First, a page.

When the workers of Warrior Met Coal downed tools on April 1, 2021, they didn’t realize they were launching the longest miners’ strike in US history. But these miners had every reason to prepare for a serious fight, and they held their picket line for over 600 bitter days—until the union leadership threw in the towel. Just shy of the strike’s two-year anniversary, president Cecil Roberts of the United Mine Workers of America (UMWA) submitted an “unconditional offer to return to work.” He justified the surrender by arguing that the strike was at an impasse.
“We are entering a new phase of our efforts to win our members and their families the fair and decent contract they need and deserve,” Roberts said. “We have been locked into this struggle for 23 months now, and nothing has materially changed. The two sides have essentially fought each other to a draw thus far, despite the company’s unlawful bargaining posture the entire time.”
Despite the bluster about “entering a new phase,” this represents a defeat. When striking workers return to their jobs without achieving their aims, it cannot be considered a “draw.” But this outcome was far from inevitable. The question is, how did the miners end up here and what could have been done differently? This experience deserves serious study by working-class militants and socialists, as it is rich in lessons to be learned and applied to ensure the class battles of the future lead to victory.
An extremely justified strike
Warrior Met Coal, Inc. operates some of the world’s deepest vertical shaft coal mines to produce metallurgical coal, a basic component used in steel production, which the company exports to Asia, Europe, and South America. The mines were owned by Walter Energy until 2015, when the owners filed bankruptcy. The company was scooped up by BlackRock and other Wall Street private equity firms. True to brutal form for finance capital, these vultures wasted no time in stripping the benefits, pensions, and contracts of nearly 3,000 miners and their dependents.
Over the course of the “restructuring,” the company forced the workers to fork over $1.1 billion in wages, healthcare, overtime, and other benefits. What was already a toxic, life-threatening job became even more grueling. With the termination of their collective-bargaining agreement, workers with lungs scarred from breathing coal dust and noxious fumes lost their healthcare coverage. Health insurance deductibles for miners’ families shot up from less than $30 to $1,500 a month, with co-pays of $250 for doctor visits. The company explained that the workers would have to accept these concessions in order to “help the company emerge fully solvent from bankruptcy.” The “job-saving,” “belt-tightening” agreement also included a 20% pay cut.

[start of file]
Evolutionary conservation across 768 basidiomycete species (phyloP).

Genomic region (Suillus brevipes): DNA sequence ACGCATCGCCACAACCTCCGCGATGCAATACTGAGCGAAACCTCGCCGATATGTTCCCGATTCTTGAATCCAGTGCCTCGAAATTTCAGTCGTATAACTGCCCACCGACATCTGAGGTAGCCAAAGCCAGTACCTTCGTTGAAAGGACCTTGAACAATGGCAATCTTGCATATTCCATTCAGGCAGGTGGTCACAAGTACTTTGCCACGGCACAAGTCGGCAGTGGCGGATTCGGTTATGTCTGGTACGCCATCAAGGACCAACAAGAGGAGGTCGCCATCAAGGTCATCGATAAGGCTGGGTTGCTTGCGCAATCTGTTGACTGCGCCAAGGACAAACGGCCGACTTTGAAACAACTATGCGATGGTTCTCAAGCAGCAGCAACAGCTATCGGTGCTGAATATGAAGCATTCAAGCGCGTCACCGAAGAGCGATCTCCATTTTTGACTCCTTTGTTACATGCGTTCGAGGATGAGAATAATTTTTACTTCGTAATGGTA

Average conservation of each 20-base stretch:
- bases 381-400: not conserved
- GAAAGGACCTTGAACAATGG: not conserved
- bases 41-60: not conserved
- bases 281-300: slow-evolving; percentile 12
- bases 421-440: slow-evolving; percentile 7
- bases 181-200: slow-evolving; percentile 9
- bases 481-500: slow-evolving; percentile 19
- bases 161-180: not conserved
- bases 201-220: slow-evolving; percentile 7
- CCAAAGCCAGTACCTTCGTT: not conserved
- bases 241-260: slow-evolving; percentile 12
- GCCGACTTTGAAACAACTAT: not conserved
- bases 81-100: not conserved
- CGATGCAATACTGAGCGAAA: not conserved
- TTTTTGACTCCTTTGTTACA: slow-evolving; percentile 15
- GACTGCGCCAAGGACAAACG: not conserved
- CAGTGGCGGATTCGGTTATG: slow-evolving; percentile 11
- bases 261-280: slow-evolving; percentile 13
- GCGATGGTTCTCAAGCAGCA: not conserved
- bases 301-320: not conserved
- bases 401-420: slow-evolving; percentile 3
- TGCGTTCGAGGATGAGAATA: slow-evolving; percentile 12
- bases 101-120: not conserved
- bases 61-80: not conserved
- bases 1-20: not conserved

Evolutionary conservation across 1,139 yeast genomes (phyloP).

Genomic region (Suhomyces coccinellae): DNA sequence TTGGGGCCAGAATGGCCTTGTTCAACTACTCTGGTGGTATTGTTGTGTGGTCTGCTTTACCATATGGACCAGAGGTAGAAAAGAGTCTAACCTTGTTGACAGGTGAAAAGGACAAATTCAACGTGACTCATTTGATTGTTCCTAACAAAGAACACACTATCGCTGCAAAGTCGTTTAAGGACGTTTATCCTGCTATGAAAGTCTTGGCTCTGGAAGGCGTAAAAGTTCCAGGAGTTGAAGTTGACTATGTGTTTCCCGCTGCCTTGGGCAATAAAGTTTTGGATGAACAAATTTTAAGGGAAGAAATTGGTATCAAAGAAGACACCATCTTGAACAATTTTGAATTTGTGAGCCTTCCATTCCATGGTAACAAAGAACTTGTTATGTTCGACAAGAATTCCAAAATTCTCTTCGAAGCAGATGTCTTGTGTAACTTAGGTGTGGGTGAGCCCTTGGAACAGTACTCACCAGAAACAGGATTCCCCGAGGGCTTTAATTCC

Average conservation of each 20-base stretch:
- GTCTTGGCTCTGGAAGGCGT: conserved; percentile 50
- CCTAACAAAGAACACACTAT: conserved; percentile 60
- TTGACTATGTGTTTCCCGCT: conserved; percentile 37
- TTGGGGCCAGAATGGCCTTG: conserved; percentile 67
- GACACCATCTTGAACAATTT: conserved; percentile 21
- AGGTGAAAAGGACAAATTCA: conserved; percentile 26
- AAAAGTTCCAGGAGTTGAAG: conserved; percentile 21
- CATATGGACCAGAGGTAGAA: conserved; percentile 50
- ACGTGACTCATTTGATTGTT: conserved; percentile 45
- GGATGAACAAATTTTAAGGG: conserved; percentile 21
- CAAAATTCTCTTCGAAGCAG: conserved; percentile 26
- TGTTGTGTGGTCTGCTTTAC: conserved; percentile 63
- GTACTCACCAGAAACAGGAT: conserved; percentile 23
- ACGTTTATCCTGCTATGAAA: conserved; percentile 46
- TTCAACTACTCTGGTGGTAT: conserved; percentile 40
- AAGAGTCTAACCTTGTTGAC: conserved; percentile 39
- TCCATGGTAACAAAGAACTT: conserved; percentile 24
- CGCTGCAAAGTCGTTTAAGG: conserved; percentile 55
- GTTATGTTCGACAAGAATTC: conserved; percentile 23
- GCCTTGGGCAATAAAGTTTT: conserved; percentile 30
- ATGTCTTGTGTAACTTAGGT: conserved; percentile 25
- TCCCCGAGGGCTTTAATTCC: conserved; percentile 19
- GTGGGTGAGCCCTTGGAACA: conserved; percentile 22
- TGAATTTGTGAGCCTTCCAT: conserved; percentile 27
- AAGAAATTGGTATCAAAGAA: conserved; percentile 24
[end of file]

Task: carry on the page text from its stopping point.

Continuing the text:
Meanwhile, the same CEO who presided over Walter Energy’s demise was not only not terminated, but was instated as head of the new company and given a generous raise. As of 2021, his compensation package totaled $5.6 million. Since the new company went public in April of 2017, it has paid investors more than $4 billion in dividends and stock buybacks while offering bonuses of up to $35,000 to top managers.
In 2021, as the terms of the 2016 contract came to an end, new negotiations began. Predictably, Warrior Met offered a package that was “both competitive and meant to protect jobs at the mines.” Translated into plain language, this meant offering no increase in benefits and a measly $1.50 per hour raise over five years, far from recovering the pay cut from 2016. Through crocodile tears, the bosses explained that they couldn’t raise wages back to 2015 levels because of an operating loss of close to $40 million for 2020 and the first quarter of 2021. They conveniently neglected to mention the $302 million in net income for 2019.
This was one slap in the face too many. By a margin of 99.96%, the workers voted to reject the company’s offer and to defend their living standards and dignity. The strike began.